With an ETF, you get exposure to a basket of stocks or bonds. Many investors favor ETFs because they make it easy to build a diversified portfolio. A recession is marked by job loss, lower consumer spending, and declining company sales. The right fund in your portfolio may not only offer much-needed protection in a recession but also provide you with extra income.
What you need to know before investing in ETFs in a recession
There's an ETF for every investor’s taste. A fund that pays dividends can help you meet some expenses if you lose your job. You could also reinvest the dividend, and a recession could see some stocks available at a bargain.
A major factor to consider when choosing ETFs is the expense ratio, the annual fee the fund charges you for investing in it. The lower the fee, the better.
Another important factor is the type of investments the fund is offering. You need select a fund that gives exposure to sectors that are known to be resilient even in a recession. These are sectors where consumers will continue to spend money, regardless of what they're earning. If you choose a debt-related fund, it should give you exposure to low-risk debt securities.
What are the best ETFs to buy before a recession?
In a recession, people still need to eat and stay keep the lights on. Therefore, funds that give exposure to the consumer stables and utility sectors may offer protection. For debt funds, an ETF that holds U.S. Treasury bonds can give your portfolio a much-needed shield in a recession. Some of the best ETFs for a recession are the following:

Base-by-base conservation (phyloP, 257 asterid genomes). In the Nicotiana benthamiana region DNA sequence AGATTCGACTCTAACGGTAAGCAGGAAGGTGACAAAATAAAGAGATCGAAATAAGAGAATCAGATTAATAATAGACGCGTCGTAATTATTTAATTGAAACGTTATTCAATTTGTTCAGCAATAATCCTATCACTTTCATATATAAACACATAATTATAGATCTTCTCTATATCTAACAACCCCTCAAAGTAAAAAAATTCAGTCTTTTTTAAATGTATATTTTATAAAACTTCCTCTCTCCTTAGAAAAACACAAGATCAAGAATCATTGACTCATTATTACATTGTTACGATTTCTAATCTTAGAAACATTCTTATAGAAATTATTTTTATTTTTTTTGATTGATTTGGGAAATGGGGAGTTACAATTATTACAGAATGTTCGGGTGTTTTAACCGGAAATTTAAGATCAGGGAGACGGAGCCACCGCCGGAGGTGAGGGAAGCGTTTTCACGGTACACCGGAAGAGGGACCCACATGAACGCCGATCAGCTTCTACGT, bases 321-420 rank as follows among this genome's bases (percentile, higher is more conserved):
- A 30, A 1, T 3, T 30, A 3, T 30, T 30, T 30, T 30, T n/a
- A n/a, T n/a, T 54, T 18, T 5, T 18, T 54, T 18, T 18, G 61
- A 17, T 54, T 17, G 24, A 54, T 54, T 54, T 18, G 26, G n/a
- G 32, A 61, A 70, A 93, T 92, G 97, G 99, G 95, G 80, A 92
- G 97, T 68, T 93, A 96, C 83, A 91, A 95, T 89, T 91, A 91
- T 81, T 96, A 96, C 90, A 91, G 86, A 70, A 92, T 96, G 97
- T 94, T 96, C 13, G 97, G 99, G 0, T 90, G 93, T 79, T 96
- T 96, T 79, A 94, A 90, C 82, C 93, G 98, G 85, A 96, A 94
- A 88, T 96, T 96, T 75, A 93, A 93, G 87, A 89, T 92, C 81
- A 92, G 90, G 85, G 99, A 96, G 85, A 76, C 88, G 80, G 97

- The Consumer Staples Select Sector SPDR ETF (XLP).
- The Utilities Select Sector SPDR ETF (XLU).
- The iShares 1-3 Year Treasury Bond ETF (SHY).
The Consumer Staples Select Sector SPDR ETF (XLP) gives exposure to Procter & Gamble
The XLP fund, which tracks the consumer staples sector of the S&P 500, has Procter & Gamble, Coca-Cola, PepsiCo, Costco, and Walmart as some top holdings. The fund charges an expense ratio of 0.10 percent and offers a dividend yield of 2.39 percent.
The Utilities Select Sector SPDR ETF (XLU) offers a 2.7 percent dividend yield
The XLU fund tracks the utilities sector of the S&P 500, and its biggest holdings are NextEra Energy, Duke Energy Corporation, and Southern Company. It has an expense ratio of 0.10 percent and pays a dividend yield of 2.73 percent.
The iShares 1-3 Year Treasury Bond ETF (SHY) charges a 0.15 percent expense ratio
The SHY fund invests in U.S. government bonds with maturities of between one and three years. U.S. Treasury bonds are among the lowest-risk debt securities you can get on the market. The fund has an annual fee of 0.15 percent and a monthly dividend distribution schedule.